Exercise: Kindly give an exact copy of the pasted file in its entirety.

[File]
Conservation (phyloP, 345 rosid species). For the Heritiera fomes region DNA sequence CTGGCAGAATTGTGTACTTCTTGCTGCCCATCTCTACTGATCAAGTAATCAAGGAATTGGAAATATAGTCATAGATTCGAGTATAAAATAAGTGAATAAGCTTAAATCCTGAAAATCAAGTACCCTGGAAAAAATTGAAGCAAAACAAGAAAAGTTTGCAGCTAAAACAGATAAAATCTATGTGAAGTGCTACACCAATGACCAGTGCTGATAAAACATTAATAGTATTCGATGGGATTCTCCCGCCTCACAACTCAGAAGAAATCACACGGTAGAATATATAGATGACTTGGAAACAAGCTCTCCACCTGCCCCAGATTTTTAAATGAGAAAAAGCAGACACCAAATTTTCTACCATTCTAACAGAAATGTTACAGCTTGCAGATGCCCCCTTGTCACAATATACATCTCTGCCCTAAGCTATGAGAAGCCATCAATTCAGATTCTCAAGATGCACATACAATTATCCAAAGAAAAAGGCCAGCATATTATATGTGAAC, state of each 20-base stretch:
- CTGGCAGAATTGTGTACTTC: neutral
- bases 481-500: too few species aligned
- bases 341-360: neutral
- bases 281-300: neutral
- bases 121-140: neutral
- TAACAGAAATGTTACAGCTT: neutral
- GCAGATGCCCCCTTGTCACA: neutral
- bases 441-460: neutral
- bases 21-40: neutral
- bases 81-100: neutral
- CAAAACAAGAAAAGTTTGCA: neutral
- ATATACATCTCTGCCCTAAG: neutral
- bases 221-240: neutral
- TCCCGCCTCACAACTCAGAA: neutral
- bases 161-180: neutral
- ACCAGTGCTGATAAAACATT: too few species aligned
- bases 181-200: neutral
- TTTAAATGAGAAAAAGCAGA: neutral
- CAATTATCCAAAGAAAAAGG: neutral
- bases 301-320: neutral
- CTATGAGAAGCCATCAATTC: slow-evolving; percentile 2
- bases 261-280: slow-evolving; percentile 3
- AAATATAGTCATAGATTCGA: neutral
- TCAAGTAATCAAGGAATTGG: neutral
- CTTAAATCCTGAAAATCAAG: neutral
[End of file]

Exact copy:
Conservation (phyloP, 345 rosid species). For the Heritiera fomes region DNA sequence CTGGCAGAATTGTGTACTTCTTGCTGCCCATCTCTACTGATCAAGTAATCAAGGAATTGGAAATATAGTCATAGATTCGAGTATAAAATAAGTGAATAAGCTTAAATCCTGAAAATCAAGTACCCTGGAAAAAATTGAAGCAAAACAAGAAAAGTTTGCAGCTAAAACAGATAAAATCTATGTGAAGTGCTACACCAATGACCAGTGCTGATAAAACATTAATAGTATTCGATGGGATTCTCCCGCCTCACAACTCAGAAGAAATCACACGGTAGAATATATAGATGACTTGGAAACAAGCTCTCCACCTGCCCCAGATTTTTAAATGAGAAAAAGCAGACACCAAATTTTCTACCATTCTAACAGAAATGTTACAGCTTGCAGATGCCCCCTTGTCACAATATACATCTCTGCCCTAAGCTATGAGAAGCCATCAATTCAGATTCTCAAGATGCACATACAATTATCCAAAGAAAAAGGCCAGCATATTATATGTGAAC, state of each 20-base stretch:
- CTGGCAGAATTGTGTACTTC: neutral
- bases 481-500: too few species aligned
- bases 341-360: neutral
- bases 281-300: neutral
- bases 121-140: neutral
- TAACAGAAATGTTACAGCTT: neutral
- GCAGATGCCCCCTTGTCACA: neutral
- bases 441-460: neutral
- bases 21-40: neutral
- bases 81-100: neutral
- CAAAACAAGAAAAGTTTGCA: neutral
- ATATACATCTCTGCCCTAAG: neutral
- bases 221-240: neutral
- TCCCGCCTCACAACTCAGAA: neutral
- bases 161-180: neutral
- ACCAGTGCTGATAAAACATT: too few species aligned
- bases 181-200: neutral
- TTTAAATGAGAAAAAGCAGA: neutral
- CAATTATCCAAAGAAAAAGG: neutral
- bases 301-320: neutral
- CTATGAGAAGCCATCAATTC: slow-evolving; percentile 2
- bases 261-280: slow-evolving; percentile 3
- AAATATAGTCATAGATTCGA: neutral
- TCAAGTAATCAAGGAATTGG: neutral
- CTTAAATCCTGAAAATCAAG: neutral